#### 2.2.1. Transient Model Construction Based on the Laplace Wavelet

The rolling element bearing typically consists of an inner race, an outer race, a number of rolling elements, and a cage. Once a localized fault is formed on the surface of the inner or outer race, a transient with an exponential decay is generated by the roller striking the localized fault.

The Laplace wavelet, a single-sided damped exponential function formulated as the impulse response of a single mode system, is highly similar to the waveform feature commonly encountered in bearing fault signal detection tasks.

The results reported in reference [15] show that the real part of the complex Laplace wavelet was the most sensitive wavelet to the transients generated by the localized bearing faults. The formula of the real part of the Laplace wavelet is as follows:

_{d}, which are shown as follows:

The speed variation has been removed during the procedure of Doppler effect elimination, however, the train of transients is not a strict periodic phenomenon when considering the “jitter” [34] during the operation. When considering this ‘jitter’, a different model should be used [35] and the traditional methods need to be modified [34]. The studies in this paper are based on the hypothesis that the train of transients is periodic after the speed variation has been removed. Then a periodic multi-transient model based on the Laplace wavelet is therefore constructed to simulate the waveform characteristics by introducing parameter T, as follows:

Figure 9 illustrates the single and periodic Laplace wavelet transient models, respectively.

#### 2.2.2. Locomotive Bearing Fault Detection by Transient Model Parameters Identification

If the surface of the outer race of the bearing suffers a single defect based on the bearing geometries and rotation speed, f_{r}, the ball passing frequency over the outer race defect (BPFO) can be calculated as follows:

_{m}represent the diameter of the rolling elements and the pitch diameter, respectively. α denotes the contact angle, f

_{n}denotes the rotational frequency, and Z is the number of rolling elements.

Similarly, if a single defect occurs on the surface of the inner race of the bearing, the ball pass frequency over the inner race defect (BPFI) can be obtained by the following:

Every time the rolling element passes through the defect, periodic impulses are created with time interval, Δt, as follows:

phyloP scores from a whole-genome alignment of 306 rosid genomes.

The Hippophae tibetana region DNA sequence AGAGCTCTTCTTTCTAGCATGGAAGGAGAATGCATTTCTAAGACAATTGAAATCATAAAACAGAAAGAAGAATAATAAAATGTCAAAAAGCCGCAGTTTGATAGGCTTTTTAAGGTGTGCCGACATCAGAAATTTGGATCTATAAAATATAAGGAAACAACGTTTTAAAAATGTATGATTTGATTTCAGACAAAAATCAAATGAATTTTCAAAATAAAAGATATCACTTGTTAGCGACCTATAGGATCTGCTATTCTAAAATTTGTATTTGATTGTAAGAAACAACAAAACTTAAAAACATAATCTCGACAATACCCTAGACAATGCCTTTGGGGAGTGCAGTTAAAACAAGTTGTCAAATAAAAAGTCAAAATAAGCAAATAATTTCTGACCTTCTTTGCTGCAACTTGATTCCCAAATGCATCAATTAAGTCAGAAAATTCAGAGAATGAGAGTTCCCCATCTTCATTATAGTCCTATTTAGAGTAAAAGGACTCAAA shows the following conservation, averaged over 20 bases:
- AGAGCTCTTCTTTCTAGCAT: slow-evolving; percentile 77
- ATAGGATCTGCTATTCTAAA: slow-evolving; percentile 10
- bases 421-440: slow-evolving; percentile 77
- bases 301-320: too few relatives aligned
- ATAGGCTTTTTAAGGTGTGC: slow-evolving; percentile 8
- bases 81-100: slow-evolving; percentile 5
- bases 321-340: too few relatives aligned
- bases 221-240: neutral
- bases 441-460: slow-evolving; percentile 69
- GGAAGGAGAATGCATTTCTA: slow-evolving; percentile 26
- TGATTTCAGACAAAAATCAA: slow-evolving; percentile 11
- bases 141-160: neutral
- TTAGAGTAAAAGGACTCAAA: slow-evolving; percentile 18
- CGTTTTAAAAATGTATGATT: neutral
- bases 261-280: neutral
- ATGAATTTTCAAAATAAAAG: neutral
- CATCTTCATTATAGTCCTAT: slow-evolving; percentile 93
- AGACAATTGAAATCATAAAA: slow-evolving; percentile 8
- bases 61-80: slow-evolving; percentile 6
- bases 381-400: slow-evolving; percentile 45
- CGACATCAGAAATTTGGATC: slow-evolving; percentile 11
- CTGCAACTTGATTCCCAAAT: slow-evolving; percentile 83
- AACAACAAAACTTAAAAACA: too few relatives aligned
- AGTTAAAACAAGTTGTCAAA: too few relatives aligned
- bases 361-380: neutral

After the Doppler effect embedded in the acoustic signal of the bearing is eliminated. The time interval can be identified through the improved correlation filtering analysis introduced in Section 2.1.2 between the periodic multi-transient model shown in Equation (24) and the Doppler-free signal of the bearing. The identified impact period in the transient model is the related bearing fault impact interval. The fault type can be determined by referring to the calculated theoretical fault-related impact intervals.

## 3. Simulation Case Study

In this section, a simulated Doppler-shifted bearing signal is analyzed to verify the effectiveness of the investigated diagnosis strategy. The source signal of the bearing without the Doppler effect can be described as follows:

_{0}, and frequency, f

_{0}, are set at 0.05 and 1000 Hz, respectively. The impact interval embedded in the simulated signal is 0.025 s. The number of data points is 10,000, and the sampling frequency is 50 kHz.

A randomly distributed noise, n(t), is added to the simulated signal. The waveform of the simulated signal without noise is illustrated in Figure 10a. The polluted signal is shown in Figure 10b with its FFT spectrum in Figure 10c.

Through the PMDW generator introduced in Section 2.1.1, a sine wave can be embedded with the Doppler effect. If the sine wave is replaced with the aforementioned simulated signal, a Doppler-shifted bearing signal can be obtained with the same procedure and with the following kinematic parameters: c = 340 m/s, r = 1 m, X_{0} = 4 m, V_{0} = 30 m/s, [a] = [a_{1}] = 40 m/s^{2}. The wave form and FFT spectrum of the simulated Doppler-shifted bearing signal are illustrated in Figure 10d,e, respectively.

The proposed diagnosis strategy is then applied to the Doppler-shifted bearing signal. The Doppler-shifted bearing signal is first inputted to the Doppler effect eliminator introduced in Section 2.1 to eliminate the embedded Doppler effect. Through the eliminator, the kinematic parameters are first identified through the correlation filtering analysis introduced in Section 2.1.2 between the input Doppler-shifted signal and the PMDWs constructed with parameter subsets described by Equation (11).